• All the firms referenced are brokerage firms where the majority of revenue is derived from commissioned-based products. These firms happen to also offer fee-based accounts, but they are not to be confused with fee-only firms.
  • Planning is not the focus – selling is. All of these issues are based on selling you something versus helping you accomplish your goals and addressing your concerns. Selling tends to ignore the importance of understanding who you are as a person and what is important to you. It is devoid of objectivity, and it increases the odds that your interests are second, or even third.
  • You may have the best performing investments in the world, but it still may not get you there. You may even realize profits and at the same time possess little confidence about your future.

The good news is that there is an alternative. If you are looking for something different or are unhappy with where you are, take action. One way to start is to work with an advisor or firm that does not have these conflicts of interest, and if they do have conflicts they are discussed and disclosed openly using simple language. You are more likely to experience this through an independent, fee-only firm that focuses on planning. Keep in mind that a lot of folks do investment management, and some better than others. To be clear working with a fee-only fiduciary includes firms that can help you with every aspect of your financial health and not get paid extra for it. This would include things like insurance or annuities. To find a fee-only firm or advisor in your area go to www.napfa.org.

Once you have narrowed down your search, make a commitment to take control of your future. You have the right to ask any question you want. Seek to understand more than just what an advisor charges. While you certainly need to know that you also need to know what you will get for it. Ask about their education, employment history, planning philosophy, investment philosophy and personal interests. If you are afraid to ask a specific question then that’s the one you should definitely ask. It is supposed to be about you.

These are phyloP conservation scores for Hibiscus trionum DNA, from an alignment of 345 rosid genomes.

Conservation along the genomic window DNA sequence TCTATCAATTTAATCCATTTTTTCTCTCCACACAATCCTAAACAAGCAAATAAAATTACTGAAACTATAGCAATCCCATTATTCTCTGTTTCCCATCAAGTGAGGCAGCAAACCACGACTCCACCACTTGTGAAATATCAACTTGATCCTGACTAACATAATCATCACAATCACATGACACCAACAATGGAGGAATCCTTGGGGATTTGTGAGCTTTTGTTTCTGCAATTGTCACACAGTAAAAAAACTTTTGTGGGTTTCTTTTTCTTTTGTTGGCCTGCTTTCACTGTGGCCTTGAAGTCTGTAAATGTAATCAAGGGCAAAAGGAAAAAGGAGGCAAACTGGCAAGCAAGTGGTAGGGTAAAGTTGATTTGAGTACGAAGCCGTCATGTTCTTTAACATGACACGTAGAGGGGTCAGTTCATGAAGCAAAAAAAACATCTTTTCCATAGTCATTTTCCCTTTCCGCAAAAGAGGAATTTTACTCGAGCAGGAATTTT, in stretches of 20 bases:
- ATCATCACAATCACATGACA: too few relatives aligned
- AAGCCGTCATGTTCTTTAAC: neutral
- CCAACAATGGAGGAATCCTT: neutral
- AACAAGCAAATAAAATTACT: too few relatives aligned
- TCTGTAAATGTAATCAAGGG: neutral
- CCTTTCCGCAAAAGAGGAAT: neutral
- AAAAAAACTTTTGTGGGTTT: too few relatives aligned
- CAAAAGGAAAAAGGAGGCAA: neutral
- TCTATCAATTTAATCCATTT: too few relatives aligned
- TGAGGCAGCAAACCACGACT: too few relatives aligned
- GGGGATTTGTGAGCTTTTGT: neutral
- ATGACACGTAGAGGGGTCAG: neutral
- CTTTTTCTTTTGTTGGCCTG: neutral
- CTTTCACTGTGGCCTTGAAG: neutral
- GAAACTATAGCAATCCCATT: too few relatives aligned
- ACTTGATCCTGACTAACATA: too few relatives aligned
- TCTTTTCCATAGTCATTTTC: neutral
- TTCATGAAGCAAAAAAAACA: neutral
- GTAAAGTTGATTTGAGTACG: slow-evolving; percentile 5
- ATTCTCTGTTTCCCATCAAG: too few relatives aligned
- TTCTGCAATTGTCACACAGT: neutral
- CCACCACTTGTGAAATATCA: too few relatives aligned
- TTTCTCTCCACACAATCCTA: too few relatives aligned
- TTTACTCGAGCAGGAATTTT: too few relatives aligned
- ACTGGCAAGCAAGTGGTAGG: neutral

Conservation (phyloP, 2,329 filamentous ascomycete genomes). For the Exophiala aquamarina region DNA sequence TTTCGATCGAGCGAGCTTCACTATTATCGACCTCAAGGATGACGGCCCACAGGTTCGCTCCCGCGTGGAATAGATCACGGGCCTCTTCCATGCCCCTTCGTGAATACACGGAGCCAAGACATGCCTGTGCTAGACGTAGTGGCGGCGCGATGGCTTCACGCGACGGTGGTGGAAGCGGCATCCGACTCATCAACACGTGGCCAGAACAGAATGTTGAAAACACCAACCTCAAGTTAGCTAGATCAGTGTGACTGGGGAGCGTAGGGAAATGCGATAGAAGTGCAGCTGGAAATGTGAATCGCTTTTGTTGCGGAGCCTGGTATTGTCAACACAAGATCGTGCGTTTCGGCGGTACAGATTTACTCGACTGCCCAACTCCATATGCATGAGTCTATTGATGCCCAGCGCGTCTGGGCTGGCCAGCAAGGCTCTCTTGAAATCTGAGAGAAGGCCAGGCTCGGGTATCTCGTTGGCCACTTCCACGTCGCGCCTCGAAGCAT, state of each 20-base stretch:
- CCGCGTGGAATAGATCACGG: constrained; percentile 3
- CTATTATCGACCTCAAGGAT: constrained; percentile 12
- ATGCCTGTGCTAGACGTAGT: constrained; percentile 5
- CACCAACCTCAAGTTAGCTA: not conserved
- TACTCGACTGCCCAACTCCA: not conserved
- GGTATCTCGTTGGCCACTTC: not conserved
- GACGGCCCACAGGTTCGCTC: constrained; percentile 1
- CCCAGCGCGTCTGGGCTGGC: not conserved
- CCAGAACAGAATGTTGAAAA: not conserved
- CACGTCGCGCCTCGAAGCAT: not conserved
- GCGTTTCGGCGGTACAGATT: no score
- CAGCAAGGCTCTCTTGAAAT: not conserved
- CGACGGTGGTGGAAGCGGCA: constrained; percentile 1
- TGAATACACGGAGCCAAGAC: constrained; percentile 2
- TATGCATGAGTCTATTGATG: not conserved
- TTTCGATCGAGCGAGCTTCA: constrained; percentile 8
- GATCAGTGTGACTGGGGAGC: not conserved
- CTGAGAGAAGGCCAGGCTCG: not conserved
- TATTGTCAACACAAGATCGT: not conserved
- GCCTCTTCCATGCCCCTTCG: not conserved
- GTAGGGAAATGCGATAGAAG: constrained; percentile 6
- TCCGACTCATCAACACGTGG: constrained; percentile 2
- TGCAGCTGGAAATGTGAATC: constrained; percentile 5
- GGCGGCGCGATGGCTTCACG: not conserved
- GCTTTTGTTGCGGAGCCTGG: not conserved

As an example, when a prospective client comes to Smith Bruer Advisors we show them a layout of our wealth management process, an example of the planning documents we create, and the on-going service they should expect. We disclose our fee schedule, the investments we use – as well as the cost of those investments, and we introduce how our technology works and benefits them. We want to get to know our clients and for them to know us. But, that’s just us.

In general, when comparing a brokerage-based firm to an independent fee-only firm acting as a fiduciary at all times, you may experience better service, better technology, lower costs, access to a broader array of products, and increased transparency. Imagine how much better you would feel about your goals, your needs and your future.

I’ll leave you with one clue for when you are looking for a difference that matters. If strategies, products or ideas are discussed before seeking to understand you and your priorities, then there really is no difference, and it definitely is not about you. Once you experience wealth management from an alternative perspective you will see the difference it really makes.

Smith Bruer Advisors is a fee-only, fiduciary Registered Investment Adviser (RIA) base in Tallahassee, Florida